Posted by : David Guyll August 19, 2013

It looks like that September will be the last publicly released playtest packet, marking the end of the initial phase of trying to nail "the feel" of Dungeons & Dragons. The game is not done mind you, and other groups will carry the torch in order to (hopefully) balance math and (also hopefully) remove abusive combinations.

I would say that the playtest has hit a feel that Dungeons & Dragons has evoked before (3rd Edition), it is just not one that I am interested in (also 3rd Edition). Mearls describes Dungeons & Dragons as a tool of creativity. I agree to a point, though I do not think it is a particularly well-designed tool because of its 3rd Edition-isms:


(NOTE: This is based off of what we have seen so far. I am not going to judge the game on merits and/or promises that we have not seen.)
  • Classes are severely restricted not only in what they can do, but what you can even choose from. Mechanically this closes off many character concepts, and even the few that are supported end up being very similar to the rest.
  • There is a very strong reliance on magical healing, making a cleric or druid essentially mandatory. Yeah, characters have a measure of self-healing, but it takes an hour for it to kick in and at low-levels is severely limited. 
  • Many abilities have daily limitations (including the aforementioned healing magic), which can make adventure pacing much more difficult to maintain (and is pretty much the reason for the five-minute workday).
  • Save-or-dies, which from my perspective just result in random, anticlimactic deaths. On one hand they seem to give you at least two shots to shake them off, but aside from magic (like bless) I cannot find a way to hedge the odds in your favor.
These factors inhibit creativity on both sides of the screen, and none of them are an issue in 4th Edition. Yes it initially had some problems, most notably early rules and examples for skill challenges and monster math, but most of it was ironed out near the end. Despite even the stuff that was not, like rituals and math-feats, I never felt that it wandered from what I wanted, but showed me what I had been wanting for awhile, like competent characters, classes that could do what they were supposed to, any race with any class, per-encounter resources, three strike save-or-dies, and more.

Now in their defense there are some 4th Edition-like mechanics present, like marking, Hit Dice, and at-will spells, it is just a shame they are not utilizing more of it to make the game run smoother, easier, and give players more control over their characters. I want to point out (and also bold for emphasis) that if we at least see modules that address these issues and it is a relatively simple process to make them work, I will be happy. Speaking of simplicity...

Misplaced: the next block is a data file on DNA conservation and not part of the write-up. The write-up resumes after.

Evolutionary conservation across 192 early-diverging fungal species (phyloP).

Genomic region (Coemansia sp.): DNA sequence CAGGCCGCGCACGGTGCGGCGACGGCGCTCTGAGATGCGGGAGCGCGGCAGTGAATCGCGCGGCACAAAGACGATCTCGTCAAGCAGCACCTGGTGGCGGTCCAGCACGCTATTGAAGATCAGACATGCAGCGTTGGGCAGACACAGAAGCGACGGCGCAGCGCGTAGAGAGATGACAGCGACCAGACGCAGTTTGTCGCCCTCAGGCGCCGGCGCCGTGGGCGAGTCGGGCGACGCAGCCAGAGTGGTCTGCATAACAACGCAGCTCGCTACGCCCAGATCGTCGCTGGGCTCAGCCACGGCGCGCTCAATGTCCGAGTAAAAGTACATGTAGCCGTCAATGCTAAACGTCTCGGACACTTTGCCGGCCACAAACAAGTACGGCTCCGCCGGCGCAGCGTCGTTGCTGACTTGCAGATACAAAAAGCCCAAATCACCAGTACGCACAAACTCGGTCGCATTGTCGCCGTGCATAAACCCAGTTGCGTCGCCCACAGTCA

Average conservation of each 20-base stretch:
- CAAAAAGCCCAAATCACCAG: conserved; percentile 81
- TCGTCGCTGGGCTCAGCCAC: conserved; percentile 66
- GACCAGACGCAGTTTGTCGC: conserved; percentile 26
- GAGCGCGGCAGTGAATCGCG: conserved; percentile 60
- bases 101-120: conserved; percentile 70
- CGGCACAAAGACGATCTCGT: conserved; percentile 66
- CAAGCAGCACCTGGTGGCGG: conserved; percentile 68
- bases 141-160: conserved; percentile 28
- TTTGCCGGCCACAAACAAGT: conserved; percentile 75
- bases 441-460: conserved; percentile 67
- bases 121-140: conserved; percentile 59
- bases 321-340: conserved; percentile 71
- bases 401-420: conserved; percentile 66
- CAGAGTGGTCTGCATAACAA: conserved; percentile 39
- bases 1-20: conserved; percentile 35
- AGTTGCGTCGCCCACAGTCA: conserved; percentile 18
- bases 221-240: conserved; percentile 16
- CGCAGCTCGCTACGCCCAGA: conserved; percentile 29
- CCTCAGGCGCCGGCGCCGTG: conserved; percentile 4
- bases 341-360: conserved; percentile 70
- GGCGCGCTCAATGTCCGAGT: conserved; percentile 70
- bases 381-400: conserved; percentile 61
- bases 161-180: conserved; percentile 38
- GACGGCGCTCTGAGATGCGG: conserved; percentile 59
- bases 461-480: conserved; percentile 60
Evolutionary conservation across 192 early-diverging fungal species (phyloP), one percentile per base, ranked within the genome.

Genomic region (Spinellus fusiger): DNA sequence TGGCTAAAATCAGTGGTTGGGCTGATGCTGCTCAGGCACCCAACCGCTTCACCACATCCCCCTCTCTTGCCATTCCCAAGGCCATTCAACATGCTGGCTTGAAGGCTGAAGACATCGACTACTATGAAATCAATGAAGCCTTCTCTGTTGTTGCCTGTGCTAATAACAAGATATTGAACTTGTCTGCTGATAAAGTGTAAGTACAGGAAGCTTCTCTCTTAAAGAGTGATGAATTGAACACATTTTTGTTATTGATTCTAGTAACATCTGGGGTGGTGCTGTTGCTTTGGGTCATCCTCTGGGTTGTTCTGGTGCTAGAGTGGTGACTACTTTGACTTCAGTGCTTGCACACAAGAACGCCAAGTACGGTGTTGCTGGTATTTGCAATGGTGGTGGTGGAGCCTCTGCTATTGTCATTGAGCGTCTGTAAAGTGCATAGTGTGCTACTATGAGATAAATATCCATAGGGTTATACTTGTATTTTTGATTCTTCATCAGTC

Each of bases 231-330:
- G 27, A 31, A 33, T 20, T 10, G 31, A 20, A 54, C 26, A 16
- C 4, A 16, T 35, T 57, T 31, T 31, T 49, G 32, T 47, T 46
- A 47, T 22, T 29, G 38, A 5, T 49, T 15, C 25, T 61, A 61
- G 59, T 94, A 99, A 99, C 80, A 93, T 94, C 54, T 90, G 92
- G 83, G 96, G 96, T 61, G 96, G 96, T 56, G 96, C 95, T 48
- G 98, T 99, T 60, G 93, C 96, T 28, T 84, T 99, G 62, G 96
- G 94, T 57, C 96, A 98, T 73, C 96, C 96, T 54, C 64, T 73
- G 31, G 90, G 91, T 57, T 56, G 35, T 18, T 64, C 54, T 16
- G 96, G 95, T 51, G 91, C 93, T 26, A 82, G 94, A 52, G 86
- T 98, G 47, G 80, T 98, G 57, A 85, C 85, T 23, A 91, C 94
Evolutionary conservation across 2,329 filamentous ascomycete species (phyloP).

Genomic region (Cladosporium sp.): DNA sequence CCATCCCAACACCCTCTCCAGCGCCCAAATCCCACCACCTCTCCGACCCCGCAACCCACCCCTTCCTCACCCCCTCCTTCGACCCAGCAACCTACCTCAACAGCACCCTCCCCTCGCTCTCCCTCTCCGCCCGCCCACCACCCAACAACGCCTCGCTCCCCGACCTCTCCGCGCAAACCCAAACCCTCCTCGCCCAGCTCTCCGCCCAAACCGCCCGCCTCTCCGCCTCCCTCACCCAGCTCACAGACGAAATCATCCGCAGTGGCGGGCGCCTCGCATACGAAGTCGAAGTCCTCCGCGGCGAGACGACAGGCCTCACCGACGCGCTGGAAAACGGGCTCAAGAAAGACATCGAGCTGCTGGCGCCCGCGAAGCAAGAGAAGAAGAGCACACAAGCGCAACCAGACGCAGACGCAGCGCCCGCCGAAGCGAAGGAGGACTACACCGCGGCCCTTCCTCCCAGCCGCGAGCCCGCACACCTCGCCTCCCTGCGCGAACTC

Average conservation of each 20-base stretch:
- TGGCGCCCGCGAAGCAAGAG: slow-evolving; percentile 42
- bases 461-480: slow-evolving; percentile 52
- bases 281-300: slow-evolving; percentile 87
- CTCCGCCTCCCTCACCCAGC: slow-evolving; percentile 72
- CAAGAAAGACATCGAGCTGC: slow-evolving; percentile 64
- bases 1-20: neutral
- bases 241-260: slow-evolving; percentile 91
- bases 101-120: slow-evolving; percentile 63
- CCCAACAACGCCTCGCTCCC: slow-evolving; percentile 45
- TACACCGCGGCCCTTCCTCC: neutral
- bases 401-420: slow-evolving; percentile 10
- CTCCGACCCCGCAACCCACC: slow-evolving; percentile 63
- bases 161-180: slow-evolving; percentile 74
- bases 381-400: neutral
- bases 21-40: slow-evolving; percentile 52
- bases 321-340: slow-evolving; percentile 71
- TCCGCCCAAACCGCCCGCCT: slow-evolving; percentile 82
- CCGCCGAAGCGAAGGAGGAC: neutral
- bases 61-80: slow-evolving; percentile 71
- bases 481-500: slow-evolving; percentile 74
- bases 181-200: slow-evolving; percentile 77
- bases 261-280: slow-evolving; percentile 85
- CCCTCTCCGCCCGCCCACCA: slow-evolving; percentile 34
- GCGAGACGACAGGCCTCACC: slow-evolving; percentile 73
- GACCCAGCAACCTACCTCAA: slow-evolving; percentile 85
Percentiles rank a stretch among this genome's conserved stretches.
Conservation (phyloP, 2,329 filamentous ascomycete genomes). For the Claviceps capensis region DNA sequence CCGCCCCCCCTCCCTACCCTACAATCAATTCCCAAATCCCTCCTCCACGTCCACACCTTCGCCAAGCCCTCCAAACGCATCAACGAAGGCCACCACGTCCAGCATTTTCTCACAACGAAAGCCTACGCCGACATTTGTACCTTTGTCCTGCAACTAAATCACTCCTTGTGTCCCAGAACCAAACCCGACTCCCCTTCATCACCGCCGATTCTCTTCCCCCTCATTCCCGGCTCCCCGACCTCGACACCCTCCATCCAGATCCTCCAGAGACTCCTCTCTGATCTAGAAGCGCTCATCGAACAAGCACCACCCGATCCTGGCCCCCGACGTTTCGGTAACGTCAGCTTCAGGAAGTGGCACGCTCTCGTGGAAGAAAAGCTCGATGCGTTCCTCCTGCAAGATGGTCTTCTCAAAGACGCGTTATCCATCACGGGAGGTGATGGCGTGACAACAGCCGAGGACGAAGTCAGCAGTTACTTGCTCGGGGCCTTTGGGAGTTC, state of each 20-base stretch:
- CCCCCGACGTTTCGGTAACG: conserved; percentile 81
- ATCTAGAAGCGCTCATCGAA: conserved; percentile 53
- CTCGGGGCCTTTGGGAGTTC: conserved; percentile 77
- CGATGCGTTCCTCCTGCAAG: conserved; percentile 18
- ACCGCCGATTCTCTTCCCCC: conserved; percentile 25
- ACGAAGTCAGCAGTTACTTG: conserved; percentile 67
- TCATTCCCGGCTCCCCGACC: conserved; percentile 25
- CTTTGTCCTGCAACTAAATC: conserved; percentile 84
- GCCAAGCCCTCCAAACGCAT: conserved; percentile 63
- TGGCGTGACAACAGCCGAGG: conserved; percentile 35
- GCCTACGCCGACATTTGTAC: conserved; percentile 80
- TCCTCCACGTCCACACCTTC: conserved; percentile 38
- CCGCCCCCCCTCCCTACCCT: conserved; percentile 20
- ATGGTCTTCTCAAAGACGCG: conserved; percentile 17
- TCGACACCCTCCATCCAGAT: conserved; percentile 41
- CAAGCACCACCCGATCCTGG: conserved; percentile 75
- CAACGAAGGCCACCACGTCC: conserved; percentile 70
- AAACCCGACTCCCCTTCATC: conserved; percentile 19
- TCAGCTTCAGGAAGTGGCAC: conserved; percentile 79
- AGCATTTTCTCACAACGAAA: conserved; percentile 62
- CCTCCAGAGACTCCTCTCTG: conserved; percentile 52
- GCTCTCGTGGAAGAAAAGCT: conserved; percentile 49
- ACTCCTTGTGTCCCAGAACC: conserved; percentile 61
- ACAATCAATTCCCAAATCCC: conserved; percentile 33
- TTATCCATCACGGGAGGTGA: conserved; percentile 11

Simplicity can be nice, but not at the sacrifice of flexibility or choice. Dungeon World, 13th Age, and Numenera offer simplicity but still let you make choices. Character creation is quick, but the choices you make can result in at least two clearly different characters. I also feel like I can easily wing each of those games, including 4th Edition Dungeons & Dragons thanks to a very tight monster and skill DC formula and how monster stat blocks are formatted.

I do not feel the same about Next: like 3rd Edition the reliance on healing magic, per-day spells, limited hit points, and save-or-dies is going to make it much, much harder for me to plan and run a game, and characters to built a party.

The third bullet point is similar to the first one, and yes I want rules that are easy to work with. Unfortunately (again), per-day resources, magical healing, save-or-dies, and utility magic like knock make things a lot harder to plan and deal with. Maybe this time around we will not have to resort to lead-lined walls, antimagic rooms, and rings of undetectable alignment as "workarounds".

It would be great for classes to have the potential to contribute in most situations, again something that I have only seen in 4th Edition thanks to how the skills and Difficulty Checks worked. I fine with some classes being better at certain things than others, like rogues and sneaking, I just want other classes to be able to approach a competent level, like fighters that want to be able to open locks. Where I get wary is the line about balance on a campaign-based scale, which I hope is not inferring that we will go back to the days of Linear Fighters/Quadratic Wizards.

At least we will continue to see weekly updates, as it will give me a way to voice my opinion of the current state of the game as we see it.

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